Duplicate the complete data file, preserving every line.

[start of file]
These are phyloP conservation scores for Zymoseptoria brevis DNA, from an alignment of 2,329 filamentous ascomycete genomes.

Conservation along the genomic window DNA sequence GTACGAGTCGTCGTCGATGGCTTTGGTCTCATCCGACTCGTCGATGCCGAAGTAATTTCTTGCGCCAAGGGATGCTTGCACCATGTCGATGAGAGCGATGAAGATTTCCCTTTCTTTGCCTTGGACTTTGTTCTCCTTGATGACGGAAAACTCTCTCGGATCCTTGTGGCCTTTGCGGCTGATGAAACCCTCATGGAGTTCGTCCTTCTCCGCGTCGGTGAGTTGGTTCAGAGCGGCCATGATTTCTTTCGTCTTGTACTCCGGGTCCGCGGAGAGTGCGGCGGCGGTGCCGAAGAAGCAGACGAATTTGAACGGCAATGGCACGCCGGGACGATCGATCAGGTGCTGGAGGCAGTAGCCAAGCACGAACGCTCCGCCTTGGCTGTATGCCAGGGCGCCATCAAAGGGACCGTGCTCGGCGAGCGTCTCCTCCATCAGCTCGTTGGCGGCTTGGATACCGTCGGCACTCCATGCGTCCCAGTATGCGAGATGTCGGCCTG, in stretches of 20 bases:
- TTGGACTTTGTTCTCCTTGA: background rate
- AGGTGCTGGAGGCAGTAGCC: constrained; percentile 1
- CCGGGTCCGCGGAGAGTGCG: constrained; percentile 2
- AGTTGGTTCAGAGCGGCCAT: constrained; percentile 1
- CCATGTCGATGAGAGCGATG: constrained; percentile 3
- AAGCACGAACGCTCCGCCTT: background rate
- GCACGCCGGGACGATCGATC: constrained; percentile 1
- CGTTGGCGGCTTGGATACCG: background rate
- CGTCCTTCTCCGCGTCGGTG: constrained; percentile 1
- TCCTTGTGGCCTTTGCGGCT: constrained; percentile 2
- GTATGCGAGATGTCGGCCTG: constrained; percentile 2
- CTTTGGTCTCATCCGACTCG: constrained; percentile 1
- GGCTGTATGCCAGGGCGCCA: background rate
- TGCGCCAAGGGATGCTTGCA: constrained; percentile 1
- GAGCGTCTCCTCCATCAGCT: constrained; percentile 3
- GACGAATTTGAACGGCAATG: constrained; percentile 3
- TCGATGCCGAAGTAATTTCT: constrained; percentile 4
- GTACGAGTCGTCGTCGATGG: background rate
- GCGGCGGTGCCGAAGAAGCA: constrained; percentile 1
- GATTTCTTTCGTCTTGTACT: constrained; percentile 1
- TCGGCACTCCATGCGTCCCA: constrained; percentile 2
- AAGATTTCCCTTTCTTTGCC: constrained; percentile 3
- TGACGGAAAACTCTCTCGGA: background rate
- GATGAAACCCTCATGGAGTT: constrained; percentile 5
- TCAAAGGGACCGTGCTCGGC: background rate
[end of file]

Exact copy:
These are phyloP conservation scores for Zymoseptoria brevis DNA, from an alignment of 2,329 filamentous ascomycete genomes.

Conservation along the genomic window DNA sequence GTACGAGTCGTCGTCGATGGCTTTGGTCTCATCCGACTCGTCGATGCCGAAGTAATTTCTTGCGCCAAGGGATGCTTGCACCATGTCGATGAGAGCGATGAAGATTTCCCTTTCTTTGCCTTGGACTTTGTTCTCCTTGATGACGGAAAACTCTCTCGGATCCTTGTGGCCTTTGCGGCTGATGAAACCCTCATGGAGTTCGTCCTTCTCCGCGTCGGTGAGTTGGTTCAGAGCGGCCATGATTTCTTTCGTCTTGTACTCCGGGTCCGCGGAGAGTGCGGCGGCGGTGCCGAAGAAGCAGACGAATTTGAACGGCAATGGCACGCCGGGACGATCGATCAGGTGCTGGAGGCAGTAGCCAAGCACGAACGCTCCGCCTTGGCTGTATGCCAGGGCGCCATCAAAGGGACCGTGCTCGGCGAGCGTCTCCTCCATCAGCTCGTTGGCGGCTTGGATACCGTCGGCACTCCATGCGTCCCAGTATGCGAGATGTCGGCCTG, in stretches of 20 bases:
- TTGGACTTTGTTCTCCTTGA: background rate
- AGGTGCTGGAGGCAGTAGCC: constrained; percentile 1
- CCGGGTCCGCGGAGAGTGCG: constrained; percentile 2
- AGTTGGTTCAGAGCGGCCAT: constrained; percentile 1
- CCATGTCGATGAGAGCGATG: constrained; percentile 3
- AAGCACGAACGCTCCGCCTT: background rate
- GCACGCCGGGACGATCGATC: constrained; percentile 1
- CGTTGGCGGCTTGGATACCG: background rate
- CGTCCTTCTCCGCGTCGGTG: constrained; percentile 1
- TCCTTGTGGCCTTTGCGGCT: constrained; percentile 2
- GTATGCGAGATGTCGGCCTG: constrained; percentile 2
- CTTTGGTCTCATCCGACTCG: constrained; percentile 1
- GGCTGTATGCCAGGGCGCCA: background rate
- TGCGCCAAGGGATGCTTGCA: constrained; percentile 1
- GAGCGTCTCCTCCATCAGCT: constrained; percentile 3
- GACGAATTTGAACGGCAATG: constrained; percentile 3
- TCGATGCCGAAGTAATTTCT: constrained; percentile 4
- GTACGAGTCGTCGTCGATGG: background rate
- GCGGCGGTGCCGAAGAAGCA: constrained; percentile 1
- GATTTCTTTCGTCTTGTACT: constrained; percentile 1
- TCGGCACTCCATGCGTCCCA: constrained; percentile 2
- AAGATTTCCCTTTCTTTGCC: constrained; percentile 3
- TGACGGAAAACTCTCTCGGA: background rate
- GATGAAACCCTCATGGAGTT: constrained; percentile 5
- TCAAAGGGACCGTGCTCGGC: background rate